There is a growing emphasis on the role of language in teaching and learning mathematics, most significantly in classrooms with increased language diversity. Consequently, teachers face considerable challenges in accommodating diverse needs and must employ strategies to support all students. It is, therefore, crucial to provide prospective teachers with opportunities to enhance their pedagogical approaches while raising their awareness of the relationship between language and mathematics. In this respect, Live Brief assessments in Higher Education, which involve students working on authentic projects/tasks from a school, may be a promising avenue. This research draws on the 19 Live Brief group presentations prepared by a total of 118 Year 1 prospective primary school teachers, specifically focusing on the language-related challenges faced by a local school in early years mathematics. The data encompassed prospective teachers’ proposed practices, including one-to-one, small group and whole class activities, that aimed to address language diversity. Data analysis was informed by Moschkovich’s three perspectives on the relation between language and teaching and learning mathematics, namely lexicon, register and situated-sociocultural perspectives. While a lexicon perspective was commonly evident in the activities, the manifestation of a situated socio-cultural perspective mainly in the one–to-one activities is noteworthy, given its social and discursive nature. Three themes encapsulated a range of practices suggested in the findings: explicit vocabulary teaching, different strategies of scaffolding and utilising multi-sensory approaches. While the lexicon and register perspectives were commonly evident, the situated socio-cultural perspective was much less commonly manifested in the practices. We offer implications to initial teacher education curriculum, future research and policies about teaching and learning mathematics. Full article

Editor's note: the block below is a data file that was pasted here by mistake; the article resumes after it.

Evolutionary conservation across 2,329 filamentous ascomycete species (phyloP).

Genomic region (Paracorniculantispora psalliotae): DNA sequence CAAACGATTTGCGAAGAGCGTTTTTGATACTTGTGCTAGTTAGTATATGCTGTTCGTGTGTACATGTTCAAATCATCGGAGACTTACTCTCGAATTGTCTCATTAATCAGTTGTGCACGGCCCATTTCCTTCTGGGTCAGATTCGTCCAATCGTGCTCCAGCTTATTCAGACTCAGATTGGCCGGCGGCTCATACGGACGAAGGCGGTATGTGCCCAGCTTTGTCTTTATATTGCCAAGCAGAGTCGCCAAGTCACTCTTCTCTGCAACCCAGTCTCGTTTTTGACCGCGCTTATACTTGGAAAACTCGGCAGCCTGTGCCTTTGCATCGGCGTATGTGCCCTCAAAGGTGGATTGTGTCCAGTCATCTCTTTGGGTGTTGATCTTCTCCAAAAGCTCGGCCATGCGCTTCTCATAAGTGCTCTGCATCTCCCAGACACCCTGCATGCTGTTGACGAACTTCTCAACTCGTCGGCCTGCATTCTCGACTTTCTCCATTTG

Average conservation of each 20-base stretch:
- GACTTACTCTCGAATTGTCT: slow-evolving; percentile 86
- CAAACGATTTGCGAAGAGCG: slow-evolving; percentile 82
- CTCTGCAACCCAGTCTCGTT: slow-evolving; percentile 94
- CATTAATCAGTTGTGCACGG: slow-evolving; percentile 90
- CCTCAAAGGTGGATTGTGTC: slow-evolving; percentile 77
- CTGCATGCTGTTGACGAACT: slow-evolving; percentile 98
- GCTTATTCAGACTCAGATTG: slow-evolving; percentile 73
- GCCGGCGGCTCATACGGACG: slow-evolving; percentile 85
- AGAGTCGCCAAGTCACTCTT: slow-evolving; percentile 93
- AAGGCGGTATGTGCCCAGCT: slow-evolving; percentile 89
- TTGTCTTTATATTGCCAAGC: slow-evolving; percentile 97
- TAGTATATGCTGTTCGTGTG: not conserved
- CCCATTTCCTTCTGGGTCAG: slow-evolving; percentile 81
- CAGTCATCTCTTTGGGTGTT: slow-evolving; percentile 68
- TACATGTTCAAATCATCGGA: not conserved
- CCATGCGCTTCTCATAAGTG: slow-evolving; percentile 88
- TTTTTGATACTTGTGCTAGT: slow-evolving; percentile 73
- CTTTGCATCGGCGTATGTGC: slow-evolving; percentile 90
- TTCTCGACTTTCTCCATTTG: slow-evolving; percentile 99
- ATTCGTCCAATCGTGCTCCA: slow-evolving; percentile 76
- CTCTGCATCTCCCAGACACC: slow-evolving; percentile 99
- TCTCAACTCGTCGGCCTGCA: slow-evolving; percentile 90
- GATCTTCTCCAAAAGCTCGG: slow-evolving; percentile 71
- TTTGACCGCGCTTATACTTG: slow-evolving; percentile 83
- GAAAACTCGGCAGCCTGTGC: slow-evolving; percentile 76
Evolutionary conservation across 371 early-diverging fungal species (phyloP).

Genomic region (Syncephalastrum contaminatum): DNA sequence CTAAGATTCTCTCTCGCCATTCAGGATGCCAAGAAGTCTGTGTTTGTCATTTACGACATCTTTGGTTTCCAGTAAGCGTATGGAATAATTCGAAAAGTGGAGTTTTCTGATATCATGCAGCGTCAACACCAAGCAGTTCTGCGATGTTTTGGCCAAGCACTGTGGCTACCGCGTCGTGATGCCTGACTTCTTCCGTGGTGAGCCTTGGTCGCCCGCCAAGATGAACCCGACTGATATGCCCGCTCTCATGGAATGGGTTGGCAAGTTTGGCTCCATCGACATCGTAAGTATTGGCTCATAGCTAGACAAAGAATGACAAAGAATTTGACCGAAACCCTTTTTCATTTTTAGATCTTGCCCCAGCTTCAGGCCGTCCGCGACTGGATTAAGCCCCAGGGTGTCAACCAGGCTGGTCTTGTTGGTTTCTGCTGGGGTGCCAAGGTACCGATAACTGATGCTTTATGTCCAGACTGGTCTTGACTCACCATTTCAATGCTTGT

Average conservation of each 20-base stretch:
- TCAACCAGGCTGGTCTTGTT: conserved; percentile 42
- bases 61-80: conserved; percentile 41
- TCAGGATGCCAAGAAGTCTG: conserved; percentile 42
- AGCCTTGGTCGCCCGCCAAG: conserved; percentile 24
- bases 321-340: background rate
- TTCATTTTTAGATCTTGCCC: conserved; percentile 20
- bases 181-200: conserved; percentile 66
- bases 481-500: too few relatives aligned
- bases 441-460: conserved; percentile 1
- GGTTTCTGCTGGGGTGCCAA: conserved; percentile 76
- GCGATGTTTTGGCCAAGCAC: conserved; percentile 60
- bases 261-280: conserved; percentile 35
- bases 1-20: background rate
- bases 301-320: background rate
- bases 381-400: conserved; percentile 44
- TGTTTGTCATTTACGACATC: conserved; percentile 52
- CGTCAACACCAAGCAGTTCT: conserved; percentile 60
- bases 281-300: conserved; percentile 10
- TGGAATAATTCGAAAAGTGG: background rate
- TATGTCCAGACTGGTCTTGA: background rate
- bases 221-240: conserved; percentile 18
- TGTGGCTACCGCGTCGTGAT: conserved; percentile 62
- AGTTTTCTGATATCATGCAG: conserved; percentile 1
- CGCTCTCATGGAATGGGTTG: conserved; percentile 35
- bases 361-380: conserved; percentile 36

(This article belongs to the Special Issue Critical Perspectives on Mathematics Teacher Education)
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19 pages, 3325 KiB  
Article
Teacher Development for Equitable Mathematics Classrooms: Reflecting on Experience in the Context of Performativity
by Sue Hough and Yvette Solomon
Educ. Sci. 2023, 13(10), 993; https://doi.org/10.3390/educsci13100993 - 28 Sep 2023
Cited by 1 | Viewed by 1261
Abstract
In this article, we chart the development of one of us—Sue Hough—from a teacher who wanted students to understand to one who gained new critical understandings of student thinking, pedagogy, and the very nature of mathematics. We comment on the role of research [...] Read more.